Part-time employment now stands at 16.6% of total employment in Canada and therefore governments and employers can no longer afford to ignore the demands of part-time workers for improved wages and benefits.
This paper attempts to examine part-time employment from both a legal and economic perspective, looking at the extent of part-time employment, the compensation arrangements for part-time employees with particular emphasis on benefits other than wages, and the apparent inequities in these arrangements. The treatment of part-time workers under existing employment standards and collective bargaining legislation is reviewed and the potential impact of the Charter of Rights and Freedoms is examined. Finally, the actual cost of prorating benefits for part-time workers or paying cash in lieu of benefits is examined within the framework of the model developed in 1982 by Reid and Swartz. Overall, the available data seems to indicate that these costs are not overly excessive.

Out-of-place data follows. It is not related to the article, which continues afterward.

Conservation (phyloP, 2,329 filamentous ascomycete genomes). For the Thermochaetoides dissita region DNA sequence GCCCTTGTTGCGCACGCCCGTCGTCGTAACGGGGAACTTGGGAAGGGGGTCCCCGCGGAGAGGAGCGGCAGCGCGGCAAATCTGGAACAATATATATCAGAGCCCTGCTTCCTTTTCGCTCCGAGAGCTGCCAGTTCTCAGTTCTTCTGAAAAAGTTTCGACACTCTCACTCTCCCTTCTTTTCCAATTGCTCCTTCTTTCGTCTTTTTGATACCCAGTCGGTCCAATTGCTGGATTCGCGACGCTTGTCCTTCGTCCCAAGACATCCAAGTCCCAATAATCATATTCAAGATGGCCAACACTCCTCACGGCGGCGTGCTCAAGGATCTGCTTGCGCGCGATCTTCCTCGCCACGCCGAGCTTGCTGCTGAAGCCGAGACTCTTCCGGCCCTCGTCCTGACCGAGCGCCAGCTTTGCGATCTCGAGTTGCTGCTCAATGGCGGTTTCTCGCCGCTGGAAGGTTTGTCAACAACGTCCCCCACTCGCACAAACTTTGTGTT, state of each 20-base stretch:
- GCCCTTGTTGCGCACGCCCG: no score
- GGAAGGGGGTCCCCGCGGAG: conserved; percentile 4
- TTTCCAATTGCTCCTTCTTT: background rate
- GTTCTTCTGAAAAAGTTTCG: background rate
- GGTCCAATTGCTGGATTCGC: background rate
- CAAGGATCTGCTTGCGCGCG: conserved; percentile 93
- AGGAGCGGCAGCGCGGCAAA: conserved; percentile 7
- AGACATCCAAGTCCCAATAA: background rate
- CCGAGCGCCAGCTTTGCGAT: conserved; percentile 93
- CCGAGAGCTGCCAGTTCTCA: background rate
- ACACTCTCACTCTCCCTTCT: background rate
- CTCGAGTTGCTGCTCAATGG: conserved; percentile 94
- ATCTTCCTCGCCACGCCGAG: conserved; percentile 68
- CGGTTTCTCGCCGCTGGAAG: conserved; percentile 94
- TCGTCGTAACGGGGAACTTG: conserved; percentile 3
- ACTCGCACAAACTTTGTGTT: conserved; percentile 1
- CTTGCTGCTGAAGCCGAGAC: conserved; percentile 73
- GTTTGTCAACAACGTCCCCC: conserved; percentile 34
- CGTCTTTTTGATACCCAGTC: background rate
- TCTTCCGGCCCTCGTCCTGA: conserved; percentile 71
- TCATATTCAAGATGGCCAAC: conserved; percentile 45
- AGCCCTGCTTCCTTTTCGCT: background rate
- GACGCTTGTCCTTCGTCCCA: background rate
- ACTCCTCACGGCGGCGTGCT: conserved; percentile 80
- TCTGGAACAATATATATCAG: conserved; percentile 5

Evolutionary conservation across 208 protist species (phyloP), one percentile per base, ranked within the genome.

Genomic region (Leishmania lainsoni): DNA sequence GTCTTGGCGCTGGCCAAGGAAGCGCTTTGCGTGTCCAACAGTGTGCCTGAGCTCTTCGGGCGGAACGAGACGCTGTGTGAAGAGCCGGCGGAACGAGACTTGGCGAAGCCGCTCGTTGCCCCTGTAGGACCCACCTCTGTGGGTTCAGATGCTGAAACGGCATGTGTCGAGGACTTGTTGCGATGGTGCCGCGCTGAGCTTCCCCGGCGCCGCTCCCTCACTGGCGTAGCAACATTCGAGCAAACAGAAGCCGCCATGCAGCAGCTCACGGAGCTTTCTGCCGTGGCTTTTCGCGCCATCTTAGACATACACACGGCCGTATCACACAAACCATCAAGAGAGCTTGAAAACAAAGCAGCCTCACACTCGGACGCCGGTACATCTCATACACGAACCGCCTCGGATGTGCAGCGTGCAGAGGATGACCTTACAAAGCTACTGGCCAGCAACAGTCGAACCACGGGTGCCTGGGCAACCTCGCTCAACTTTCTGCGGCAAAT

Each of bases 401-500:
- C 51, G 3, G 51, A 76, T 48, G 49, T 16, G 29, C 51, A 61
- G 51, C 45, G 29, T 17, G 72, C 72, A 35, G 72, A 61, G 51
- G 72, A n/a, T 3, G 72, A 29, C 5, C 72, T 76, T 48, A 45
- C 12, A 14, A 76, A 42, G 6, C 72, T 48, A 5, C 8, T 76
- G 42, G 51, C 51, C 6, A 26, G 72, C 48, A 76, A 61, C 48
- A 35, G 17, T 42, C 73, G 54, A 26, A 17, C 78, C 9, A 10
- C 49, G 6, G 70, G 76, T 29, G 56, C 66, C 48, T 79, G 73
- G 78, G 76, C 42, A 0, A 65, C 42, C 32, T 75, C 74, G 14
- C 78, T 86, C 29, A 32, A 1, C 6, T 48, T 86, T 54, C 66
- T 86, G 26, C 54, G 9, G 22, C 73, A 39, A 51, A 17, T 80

Interpretation of the Charter, although uncertain at this point in time, may require governments to amend existing employment legislation as it pertains to part-time workers to eliminate any discriminatory elements, and consequently force employers to provide a full range of benefits on a prorated basis.
The time has come to recognize part-time workers as a distinct group and to provide equitable compensation in terms of wages, and especially benefits. This may result in a more satisfied workforce and have positive effects on productivity, turnover, and absenteeism, and thereby assist to a large degree in offsetting the increase in costs of providing the prorated benefits.